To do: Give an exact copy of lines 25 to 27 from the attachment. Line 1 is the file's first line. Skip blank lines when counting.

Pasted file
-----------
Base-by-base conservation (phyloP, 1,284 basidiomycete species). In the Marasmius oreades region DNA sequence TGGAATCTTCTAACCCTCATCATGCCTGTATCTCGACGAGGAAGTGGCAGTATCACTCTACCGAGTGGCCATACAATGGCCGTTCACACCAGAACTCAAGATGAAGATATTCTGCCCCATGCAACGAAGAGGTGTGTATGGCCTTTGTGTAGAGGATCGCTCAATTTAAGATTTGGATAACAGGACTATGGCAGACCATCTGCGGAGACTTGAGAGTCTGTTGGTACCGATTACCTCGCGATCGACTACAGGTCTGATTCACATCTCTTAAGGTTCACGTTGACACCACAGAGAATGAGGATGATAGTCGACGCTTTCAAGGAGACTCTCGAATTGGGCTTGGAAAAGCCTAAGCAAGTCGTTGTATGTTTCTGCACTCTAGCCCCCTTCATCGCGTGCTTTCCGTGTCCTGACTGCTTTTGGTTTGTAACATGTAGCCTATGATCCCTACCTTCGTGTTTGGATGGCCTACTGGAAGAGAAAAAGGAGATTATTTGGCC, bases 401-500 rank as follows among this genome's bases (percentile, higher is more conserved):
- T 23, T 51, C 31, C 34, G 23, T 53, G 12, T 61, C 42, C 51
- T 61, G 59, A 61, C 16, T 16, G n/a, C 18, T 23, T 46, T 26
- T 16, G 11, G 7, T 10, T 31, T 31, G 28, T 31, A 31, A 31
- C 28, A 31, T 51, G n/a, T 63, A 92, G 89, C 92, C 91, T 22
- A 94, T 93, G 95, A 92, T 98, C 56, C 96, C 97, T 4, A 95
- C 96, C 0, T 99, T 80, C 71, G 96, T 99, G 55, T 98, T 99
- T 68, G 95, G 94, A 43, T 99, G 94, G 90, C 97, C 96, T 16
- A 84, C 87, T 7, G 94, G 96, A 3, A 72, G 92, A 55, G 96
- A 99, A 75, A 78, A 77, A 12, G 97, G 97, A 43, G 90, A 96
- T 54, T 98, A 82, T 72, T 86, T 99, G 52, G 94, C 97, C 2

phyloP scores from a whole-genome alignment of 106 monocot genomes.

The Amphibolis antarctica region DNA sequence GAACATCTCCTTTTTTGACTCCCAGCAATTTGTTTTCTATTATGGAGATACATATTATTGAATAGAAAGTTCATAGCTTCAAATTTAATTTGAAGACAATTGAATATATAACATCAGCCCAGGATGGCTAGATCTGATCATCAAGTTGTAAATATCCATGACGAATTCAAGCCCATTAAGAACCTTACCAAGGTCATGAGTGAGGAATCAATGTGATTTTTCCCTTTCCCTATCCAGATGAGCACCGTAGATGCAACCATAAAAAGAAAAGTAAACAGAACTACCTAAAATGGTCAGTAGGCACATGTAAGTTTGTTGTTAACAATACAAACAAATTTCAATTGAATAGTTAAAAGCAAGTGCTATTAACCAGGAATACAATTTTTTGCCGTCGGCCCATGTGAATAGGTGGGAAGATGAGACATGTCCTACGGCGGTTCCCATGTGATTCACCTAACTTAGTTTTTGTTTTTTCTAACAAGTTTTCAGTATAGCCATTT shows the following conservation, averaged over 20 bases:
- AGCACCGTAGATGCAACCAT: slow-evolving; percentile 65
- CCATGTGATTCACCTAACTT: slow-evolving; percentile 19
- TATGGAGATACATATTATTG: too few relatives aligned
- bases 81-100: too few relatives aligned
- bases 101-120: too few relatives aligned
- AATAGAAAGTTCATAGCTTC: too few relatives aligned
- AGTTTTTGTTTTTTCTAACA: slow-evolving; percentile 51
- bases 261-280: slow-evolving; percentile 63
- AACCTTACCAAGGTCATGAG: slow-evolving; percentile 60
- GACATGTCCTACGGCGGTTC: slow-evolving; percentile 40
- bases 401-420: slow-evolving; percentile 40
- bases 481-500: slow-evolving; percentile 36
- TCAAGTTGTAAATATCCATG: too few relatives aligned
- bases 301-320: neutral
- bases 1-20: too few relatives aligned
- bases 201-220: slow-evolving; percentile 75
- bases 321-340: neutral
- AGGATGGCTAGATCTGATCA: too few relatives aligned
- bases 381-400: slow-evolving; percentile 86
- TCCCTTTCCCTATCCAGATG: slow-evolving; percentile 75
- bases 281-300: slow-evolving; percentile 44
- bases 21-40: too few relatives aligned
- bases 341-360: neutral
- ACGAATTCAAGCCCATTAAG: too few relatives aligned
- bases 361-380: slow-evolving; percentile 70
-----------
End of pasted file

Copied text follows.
- bases 481-500: slow-evolving; percentile 36
- TCAAGTTGTAAATATCCATG: too few relatives aligned
- bases 301-320: neutral